If you're concerned that neutering your cat will irrevocably alter his personality, don't worry -- he'll be just fine. In fact, some cats don't even lose the urge to mate after they've been neutered, though try as they may -- and they sure will -- they won't ever be able to reproduce.
Most cats lose their sexual urges, or at least most of their sexual urges, after being neutered. The longer you wait, though, the likelier it is that your little fur ball is going to act like nothing is, well, missing. A cat's behavior, including his sexual behavior, is something that he learns and lives with over the course of a lifetime. Get him fixed early, and behavioral modification isn't as difficult. If he's older and settled in his rowdy ways though, the old snipperoo isn't as likely to impact his social calendar quite so much.
The Mating Game
Depending on the circumstances of his neutering -- his age, in particular -- your cat could still retain sexual urges. This is especially true if he had previously known the touch of a lady, so don't think that surgery is going to instantly transform your little Casanova into a prude. In fact, a fixed male is still liable to act on his urges -- he'll have a good time, but there won't be any kittens to worry about.
Part of a cat's sexual urges is roaming. An intact male tends to roam the neighborhood in search of a mate -- and if he's an indoor cat, he's going to get antsy and wish he were roaming. According to VCA Animal Hospitals, 90 percent of the time neutering cuts back on a cat's urge to wander in search of female companionship. The other times though, even a neutered cat can't resist prowling the neighborhood and seeing who's around.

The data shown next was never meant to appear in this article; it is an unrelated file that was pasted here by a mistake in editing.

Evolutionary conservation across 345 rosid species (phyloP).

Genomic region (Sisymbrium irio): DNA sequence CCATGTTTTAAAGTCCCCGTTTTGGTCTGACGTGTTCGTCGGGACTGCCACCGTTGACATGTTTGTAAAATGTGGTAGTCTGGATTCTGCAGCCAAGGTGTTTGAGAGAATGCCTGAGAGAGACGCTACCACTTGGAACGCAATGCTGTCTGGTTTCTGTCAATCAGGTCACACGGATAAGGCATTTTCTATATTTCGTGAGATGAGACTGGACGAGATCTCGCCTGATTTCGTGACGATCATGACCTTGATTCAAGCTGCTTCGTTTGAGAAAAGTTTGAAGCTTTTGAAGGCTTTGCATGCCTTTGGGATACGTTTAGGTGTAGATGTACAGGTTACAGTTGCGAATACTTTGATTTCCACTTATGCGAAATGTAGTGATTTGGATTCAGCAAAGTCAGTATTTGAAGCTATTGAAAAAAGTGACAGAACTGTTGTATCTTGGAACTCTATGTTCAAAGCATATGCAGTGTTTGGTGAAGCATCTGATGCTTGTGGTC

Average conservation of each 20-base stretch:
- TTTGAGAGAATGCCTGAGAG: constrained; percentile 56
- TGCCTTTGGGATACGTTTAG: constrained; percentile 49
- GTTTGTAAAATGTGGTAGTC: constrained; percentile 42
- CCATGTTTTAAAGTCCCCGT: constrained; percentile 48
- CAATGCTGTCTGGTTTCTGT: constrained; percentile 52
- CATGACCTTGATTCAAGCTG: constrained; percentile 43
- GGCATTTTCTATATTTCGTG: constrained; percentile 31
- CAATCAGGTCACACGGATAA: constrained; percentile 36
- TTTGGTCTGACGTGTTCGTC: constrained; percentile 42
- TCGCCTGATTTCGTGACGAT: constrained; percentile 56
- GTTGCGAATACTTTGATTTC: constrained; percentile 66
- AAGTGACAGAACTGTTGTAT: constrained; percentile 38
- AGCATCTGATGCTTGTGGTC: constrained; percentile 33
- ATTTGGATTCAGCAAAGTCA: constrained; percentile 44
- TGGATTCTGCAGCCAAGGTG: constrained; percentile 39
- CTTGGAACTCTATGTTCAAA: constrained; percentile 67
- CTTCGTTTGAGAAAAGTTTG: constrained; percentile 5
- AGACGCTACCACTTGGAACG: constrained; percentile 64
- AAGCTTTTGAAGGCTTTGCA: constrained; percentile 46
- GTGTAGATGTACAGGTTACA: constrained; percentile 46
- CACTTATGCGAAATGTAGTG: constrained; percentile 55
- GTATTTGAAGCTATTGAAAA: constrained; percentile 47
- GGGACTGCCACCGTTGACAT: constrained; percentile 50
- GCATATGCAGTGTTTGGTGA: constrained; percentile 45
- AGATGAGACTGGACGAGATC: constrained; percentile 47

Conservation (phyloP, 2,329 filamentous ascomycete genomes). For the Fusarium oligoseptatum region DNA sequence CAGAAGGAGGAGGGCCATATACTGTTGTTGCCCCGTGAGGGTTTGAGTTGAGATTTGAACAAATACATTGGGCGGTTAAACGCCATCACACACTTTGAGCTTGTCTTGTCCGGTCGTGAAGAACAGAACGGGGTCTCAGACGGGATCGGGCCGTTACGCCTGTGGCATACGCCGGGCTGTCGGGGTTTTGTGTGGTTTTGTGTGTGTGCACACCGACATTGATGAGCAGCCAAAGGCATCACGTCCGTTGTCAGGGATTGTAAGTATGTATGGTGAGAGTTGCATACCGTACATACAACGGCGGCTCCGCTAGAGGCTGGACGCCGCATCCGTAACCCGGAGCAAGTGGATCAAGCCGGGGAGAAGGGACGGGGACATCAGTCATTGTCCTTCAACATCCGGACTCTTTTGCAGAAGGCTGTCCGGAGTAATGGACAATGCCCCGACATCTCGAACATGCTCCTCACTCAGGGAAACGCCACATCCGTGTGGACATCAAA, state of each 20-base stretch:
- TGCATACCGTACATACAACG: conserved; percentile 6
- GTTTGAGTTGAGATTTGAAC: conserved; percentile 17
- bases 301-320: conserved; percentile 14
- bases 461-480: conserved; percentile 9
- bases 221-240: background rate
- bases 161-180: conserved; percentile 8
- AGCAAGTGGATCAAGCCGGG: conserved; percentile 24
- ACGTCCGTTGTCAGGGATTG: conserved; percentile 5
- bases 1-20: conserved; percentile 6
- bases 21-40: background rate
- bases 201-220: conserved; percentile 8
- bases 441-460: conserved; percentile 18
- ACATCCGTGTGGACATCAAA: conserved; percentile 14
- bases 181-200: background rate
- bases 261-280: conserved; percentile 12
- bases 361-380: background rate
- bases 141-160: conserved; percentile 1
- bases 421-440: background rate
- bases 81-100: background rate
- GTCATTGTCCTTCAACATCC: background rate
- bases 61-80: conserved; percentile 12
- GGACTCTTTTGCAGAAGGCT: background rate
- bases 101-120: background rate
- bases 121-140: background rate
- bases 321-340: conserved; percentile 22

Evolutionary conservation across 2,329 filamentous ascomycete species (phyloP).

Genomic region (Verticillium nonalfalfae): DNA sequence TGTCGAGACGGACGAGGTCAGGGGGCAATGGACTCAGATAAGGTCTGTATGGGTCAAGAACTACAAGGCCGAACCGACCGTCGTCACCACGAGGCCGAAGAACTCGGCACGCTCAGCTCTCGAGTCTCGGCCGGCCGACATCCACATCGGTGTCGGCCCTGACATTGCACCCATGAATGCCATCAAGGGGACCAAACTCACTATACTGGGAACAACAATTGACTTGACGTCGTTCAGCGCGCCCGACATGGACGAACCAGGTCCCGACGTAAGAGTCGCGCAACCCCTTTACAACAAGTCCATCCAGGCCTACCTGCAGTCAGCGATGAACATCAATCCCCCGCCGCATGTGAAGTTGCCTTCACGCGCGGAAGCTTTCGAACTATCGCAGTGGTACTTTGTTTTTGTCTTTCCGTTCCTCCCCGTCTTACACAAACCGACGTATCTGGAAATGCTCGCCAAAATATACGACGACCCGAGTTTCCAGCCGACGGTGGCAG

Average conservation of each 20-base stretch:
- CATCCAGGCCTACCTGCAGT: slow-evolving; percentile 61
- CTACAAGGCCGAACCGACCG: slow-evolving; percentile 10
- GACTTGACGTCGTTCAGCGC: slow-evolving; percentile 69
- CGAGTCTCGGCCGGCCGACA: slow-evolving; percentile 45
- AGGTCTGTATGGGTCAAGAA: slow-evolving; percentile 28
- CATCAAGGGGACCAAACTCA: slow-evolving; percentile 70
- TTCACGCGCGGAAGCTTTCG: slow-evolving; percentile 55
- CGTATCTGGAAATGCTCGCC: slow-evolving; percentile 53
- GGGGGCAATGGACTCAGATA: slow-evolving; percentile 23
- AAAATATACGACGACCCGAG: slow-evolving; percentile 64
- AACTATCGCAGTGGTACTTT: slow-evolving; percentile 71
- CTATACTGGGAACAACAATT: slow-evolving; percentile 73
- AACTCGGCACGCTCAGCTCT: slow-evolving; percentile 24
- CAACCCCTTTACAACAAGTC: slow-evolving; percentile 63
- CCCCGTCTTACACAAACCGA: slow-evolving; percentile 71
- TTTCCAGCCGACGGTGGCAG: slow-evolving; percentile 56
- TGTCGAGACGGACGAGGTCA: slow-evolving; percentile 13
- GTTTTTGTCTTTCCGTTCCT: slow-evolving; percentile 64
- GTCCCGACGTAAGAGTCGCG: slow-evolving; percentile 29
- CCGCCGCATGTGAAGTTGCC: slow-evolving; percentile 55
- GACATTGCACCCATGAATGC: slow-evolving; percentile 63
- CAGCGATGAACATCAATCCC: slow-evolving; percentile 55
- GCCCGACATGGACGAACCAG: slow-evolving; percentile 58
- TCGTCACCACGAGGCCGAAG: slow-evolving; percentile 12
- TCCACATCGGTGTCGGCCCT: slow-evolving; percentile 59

Even if your cat doesn't retain his sexual urges, the rest of his personality facets and behavioral traits aren't likely to change. Generally cats retain their personalities after being fixed -- the only difference may be that your cat doesn't roam so much, and can consequently pack on some extra weight. Neutering is not a cure for feline aggression, and while it is likely to stop your cat from urine marking, he won't necessarily be any less territorial.
Always check with your veterinarian before changing your pet’s diet, medication, or physical activity routines. This information is not a substitute for a vet’s opinion.
Tom Ryan is a freelance writer, editor and English tutor. He graduated from the University of Pittsburgh with a degree in English writing, and has also worked as an arts and entertainment reporter with "The Pitt News" and a public relations and advertising copywriter with the Carnegie Library of Pittsburgh.